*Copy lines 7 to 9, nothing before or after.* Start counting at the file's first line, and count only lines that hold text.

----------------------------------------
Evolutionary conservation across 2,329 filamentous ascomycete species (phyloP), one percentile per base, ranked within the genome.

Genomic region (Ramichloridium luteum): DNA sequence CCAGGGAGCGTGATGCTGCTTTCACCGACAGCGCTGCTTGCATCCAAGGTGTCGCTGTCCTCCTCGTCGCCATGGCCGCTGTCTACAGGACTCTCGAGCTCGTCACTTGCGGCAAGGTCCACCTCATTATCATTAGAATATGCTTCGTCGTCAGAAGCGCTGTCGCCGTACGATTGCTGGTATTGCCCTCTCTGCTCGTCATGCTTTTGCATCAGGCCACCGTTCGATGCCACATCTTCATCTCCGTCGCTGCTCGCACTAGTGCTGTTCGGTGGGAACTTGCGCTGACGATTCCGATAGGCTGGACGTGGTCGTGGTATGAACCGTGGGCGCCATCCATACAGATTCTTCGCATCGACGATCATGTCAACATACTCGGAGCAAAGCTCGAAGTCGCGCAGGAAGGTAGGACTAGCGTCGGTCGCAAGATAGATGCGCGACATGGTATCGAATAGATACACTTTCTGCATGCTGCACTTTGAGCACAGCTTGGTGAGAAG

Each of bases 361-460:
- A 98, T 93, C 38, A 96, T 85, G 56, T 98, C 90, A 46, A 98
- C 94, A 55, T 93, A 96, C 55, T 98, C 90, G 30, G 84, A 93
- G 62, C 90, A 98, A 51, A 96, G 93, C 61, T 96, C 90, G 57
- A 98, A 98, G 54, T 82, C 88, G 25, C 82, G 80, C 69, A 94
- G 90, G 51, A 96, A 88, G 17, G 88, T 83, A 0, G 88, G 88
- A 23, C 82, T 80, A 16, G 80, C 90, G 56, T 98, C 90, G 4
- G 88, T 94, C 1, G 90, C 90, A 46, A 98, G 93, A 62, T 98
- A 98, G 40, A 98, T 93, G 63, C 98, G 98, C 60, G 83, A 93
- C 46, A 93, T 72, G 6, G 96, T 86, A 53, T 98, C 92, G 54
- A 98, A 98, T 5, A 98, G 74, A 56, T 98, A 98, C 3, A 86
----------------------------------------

- A 98, A 98, G 54, T 82, C 88, G 25, C 82, G 80, C 69, A 94
- G 90, G 51, A 96, A 88, G 17, G 88, T 83, A 0, G 88, G 88
- A 23, C 82, T 80, A 16, G 80, C 90, G 56, T 98, C 90, G 4